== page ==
Catholic clergy gathered in central Istanbul on Monday ahead of Pope Francis's visit to Turkey from November 28-30.
The Istanbul Latin Catholic Church's bishop, Monsignor Louis Pelatre, said the Supreme Pontiff's visit will include stops in Ankara and Istanbul.
"Although the media has said that the Pope will visit the Virgin Mary's House in Izmir, it will not happen. Pope Francis will only visit Ankara and Istanbul, Pelatre said.
The House of the Virgin Mary in Selçuk, located in the western province of Izmir, has been visited by three previous popes – Pope Paul VI in 1967, Pope John Paul II in 1976 and Pope Benedict XVI in 2006.
Francis will be the fourth pope to visit Turkey; the last to come was Benedict in 2006.
The Pope is scheduled to touch down in Turkey at 1:00 p.m. on November 28 in Ankara and to leave at 4:45 p.m. on November 30 from Istanbul.
The Pope's visit will help improve the dialogue between Turkey and the Vatican, Pelatre said. "Pope Francis chose to land in Ankara first, which means he wishes to strengthen the relations between the two states," Pelatre added.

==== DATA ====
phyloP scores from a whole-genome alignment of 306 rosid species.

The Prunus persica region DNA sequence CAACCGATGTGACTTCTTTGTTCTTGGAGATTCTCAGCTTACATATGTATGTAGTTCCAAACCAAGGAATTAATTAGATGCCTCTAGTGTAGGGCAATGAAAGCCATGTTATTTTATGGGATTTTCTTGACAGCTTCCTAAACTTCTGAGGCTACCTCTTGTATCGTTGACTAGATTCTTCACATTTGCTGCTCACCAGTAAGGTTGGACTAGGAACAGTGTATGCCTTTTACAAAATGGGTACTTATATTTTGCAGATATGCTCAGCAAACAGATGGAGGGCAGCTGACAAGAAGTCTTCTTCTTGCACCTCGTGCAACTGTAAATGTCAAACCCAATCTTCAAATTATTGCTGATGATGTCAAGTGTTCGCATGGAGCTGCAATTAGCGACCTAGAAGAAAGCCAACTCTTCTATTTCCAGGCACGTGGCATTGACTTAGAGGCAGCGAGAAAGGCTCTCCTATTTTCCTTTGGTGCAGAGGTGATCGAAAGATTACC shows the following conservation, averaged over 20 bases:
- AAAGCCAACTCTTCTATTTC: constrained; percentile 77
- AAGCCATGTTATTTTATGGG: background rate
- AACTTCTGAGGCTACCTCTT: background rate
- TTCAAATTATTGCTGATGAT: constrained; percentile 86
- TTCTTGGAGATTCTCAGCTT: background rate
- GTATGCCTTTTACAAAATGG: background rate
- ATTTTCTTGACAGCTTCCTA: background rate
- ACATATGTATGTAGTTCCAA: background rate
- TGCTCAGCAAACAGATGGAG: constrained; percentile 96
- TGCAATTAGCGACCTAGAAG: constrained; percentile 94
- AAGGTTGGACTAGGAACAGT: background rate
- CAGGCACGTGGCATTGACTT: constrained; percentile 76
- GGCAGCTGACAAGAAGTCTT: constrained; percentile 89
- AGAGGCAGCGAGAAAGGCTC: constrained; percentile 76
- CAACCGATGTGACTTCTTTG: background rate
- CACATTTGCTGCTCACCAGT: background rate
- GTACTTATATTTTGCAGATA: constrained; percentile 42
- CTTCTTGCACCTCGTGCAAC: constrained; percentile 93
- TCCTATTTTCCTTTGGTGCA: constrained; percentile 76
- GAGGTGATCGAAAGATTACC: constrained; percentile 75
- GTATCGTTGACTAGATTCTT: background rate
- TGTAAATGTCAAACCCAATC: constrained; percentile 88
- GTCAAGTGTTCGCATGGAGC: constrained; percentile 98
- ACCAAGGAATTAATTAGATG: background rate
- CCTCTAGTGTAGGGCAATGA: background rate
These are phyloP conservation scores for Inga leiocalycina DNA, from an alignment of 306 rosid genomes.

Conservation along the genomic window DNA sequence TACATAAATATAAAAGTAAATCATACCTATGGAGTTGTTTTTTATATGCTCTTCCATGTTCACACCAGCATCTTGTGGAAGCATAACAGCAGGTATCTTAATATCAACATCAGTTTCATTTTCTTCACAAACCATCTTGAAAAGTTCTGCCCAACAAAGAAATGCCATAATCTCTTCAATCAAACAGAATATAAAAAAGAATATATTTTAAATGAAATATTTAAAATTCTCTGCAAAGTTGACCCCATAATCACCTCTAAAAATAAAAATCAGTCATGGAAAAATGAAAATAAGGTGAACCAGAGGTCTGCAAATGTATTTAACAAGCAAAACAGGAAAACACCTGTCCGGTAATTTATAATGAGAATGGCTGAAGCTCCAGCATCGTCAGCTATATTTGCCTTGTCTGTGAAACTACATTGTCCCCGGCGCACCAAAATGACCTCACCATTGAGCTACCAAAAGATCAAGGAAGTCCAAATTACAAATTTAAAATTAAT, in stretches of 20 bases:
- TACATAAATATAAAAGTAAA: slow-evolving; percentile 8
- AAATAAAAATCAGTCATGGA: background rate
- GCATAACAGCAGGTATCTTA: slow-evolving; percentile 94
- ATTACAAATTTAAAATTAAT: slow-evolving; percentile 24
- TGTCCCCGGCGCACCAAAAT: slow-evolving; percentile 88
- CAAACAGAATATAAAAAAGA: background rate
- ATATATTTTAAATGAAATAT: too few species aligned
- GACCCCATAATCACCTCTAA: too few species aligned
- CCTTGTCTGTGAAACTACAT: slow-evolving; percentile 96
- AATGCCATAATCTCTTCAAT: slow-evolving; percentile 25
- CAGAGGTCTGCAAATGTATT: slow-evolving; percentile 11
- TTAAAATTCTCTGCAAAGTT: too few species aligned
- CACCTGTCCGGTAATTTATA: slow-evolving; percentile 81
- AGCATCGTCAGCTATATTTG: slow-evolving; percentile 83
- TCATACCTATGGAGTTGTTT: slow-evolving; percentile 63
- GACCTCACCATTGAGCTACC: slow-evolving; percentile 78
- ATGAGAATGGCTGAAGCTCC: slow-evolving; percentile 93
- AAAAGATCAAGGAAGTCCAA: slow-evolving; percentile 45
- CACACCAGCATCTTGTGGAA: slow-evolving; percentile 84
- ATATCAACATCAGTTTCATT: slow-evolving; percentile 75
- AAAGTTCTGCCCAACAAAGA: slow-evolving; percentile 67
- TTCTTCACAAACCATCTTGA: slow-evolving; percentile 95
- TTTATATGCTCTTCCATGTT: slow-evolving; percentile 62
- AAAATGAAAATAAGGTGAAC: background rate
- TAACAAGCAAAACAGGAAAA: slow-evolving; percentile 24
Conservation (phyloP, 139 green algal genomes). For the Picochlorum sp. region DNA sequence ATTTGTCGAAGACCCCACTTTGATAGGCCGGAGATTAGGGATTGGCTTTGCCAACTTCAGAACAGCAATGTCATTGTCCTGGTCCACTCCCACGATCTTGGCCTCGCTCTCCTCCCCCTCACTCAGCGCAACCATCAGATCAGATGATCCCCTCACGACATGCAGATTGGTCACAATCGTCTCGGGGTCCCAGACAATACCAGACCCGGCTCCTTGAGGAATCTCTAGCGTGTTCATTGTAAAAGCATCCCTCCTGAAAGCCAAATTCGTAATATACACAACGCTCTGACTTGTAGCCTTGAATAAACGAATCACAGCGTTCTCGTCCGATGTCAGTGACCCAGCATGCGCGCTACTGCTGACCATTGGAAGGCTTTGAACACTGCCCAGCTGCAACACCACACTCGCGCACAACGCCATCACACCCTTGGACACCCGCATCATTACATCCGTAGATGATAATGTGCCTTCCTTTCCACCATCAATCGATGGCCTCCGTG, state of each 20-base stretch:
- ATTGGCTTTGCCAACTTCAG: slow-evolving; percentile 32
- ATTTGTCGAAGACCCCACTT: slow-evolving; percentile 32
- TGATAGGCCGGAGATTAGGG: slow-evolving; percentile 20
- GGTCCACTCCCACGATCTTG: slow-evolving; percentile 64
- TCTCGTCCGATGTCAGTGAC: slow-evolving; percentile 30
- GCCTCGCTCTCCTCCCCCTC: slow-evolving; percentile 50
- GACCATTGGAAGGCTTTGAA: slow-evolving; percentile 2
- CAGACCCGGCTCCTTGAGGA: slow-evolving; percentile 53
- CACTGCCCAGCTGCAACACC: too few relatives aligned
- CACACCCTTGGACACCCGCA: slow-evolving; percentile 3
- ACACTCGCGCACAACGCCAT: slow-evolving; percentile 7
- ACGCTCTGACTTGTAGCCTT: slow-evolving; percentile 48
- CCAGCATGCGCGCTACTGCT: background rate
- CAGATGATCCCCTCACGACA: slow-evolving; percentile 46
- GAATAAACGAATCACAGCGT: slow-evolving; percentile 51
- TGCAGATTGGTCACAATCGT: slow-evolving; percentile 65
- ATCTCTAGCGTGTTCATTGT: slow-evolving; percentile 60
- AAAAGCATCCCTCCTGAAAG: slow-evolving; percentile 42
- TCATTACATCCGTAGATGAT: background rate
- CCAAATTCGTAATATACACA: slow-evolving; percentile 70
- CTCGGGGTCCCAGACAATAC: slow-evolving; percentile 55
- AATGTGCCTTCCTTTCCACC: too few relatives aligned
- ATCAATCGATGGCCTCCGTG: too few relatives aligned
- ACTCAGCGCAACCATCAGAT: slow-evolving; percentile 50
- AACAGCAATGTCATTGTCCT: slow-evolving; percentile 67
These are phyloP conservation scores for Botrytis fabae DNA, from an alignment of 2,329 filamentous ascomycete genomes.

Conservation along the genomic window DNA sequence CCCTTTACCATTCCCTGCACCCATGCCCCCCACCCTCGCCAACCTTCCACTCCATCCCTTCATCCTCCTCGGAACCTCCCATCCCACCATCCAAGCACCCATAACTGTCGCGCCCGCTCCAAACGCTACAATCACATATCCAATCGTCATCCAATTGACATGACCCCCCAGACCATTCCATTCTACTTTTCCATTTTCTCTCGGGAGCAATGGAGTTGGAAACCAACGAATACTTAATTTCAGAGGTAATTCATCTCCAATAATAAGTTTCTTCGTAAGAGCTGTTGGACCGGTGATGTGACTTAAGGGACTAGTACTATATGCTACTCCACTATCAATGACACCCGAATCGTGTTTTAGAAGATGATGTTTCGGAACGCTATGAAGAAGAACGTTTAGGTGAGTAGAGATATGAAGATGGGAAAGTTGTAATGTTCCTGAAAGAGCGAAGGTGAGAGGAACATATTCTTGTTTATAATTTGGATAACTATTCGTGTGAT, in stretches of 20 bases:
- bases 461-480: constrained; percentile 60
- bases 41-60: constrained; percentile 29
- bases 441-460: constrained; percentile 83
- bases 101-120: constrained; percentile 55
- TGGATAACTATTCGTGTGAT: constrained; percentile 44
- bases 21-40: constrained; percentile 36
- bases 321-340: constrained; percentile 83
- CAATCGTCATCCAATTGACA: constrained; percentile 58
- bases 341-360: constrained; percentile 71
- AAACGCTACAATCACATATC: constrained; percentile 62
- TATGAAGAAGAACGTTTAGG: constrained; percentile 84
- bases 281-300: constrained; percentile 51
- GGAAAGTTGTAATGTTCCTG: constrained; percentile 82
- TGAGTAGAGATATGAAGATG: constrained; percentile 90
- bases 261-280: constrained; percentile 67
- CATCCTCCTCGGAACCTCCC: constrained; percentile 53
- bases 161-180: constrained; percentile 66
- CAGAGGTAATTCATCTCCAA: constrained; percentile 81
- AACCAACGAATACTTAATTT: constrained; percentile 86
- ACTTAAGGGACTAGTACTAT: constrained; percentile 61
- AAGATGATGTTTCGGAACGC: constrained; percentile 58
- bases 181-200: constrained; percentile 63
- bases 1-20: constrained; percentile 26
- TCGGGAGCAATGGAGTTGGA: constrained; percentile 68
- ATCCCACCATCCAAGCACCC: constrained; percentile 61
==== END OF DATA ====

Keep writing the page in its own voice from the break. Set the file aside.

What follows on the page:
During his three-day visit, the spiritual leader of the world's more than 1 billion Catholics will meet President Recep Tayyip Erdoğan and the head of Turkey's Religious Affairs Directorate, Mehmet Görmez.
The Supreme Pontiff will hold a Holy Mass at the Catholic Cathedral of the Holy Spirit in Istanbul and privately meet Istanbul-based Greek Patriarch Bartholomew I, spiritual leader of the world's Eastern Orthodox churches.
He is also expected to visit the mausoleum of Turkey's founder, Mustafa Kemal Atatürk, in Ankara, and to visit the Hagia Sofia museum and the Sultan Ahmet (Blue) Mosque in Istanbul.
His visit will come three days after he addresses the European Parliament in Strasbourg.
The Pope's visit comes at a difficult time for people of various religions in the Middle East and when Turkey is hosting more than 1.5 million Syrian refugees.
Syria's civil war has left more than 191,000 people dead since it began three years-and-a-half ago according to a U.N. report released in August.
Iraqi Christians have also fled their homes in fear of their lives during the invasion by the self-proclaimed Islamic State of Iraq and al-Sham (ISIS) militants; many of them have since migrated to Turkey and other countries.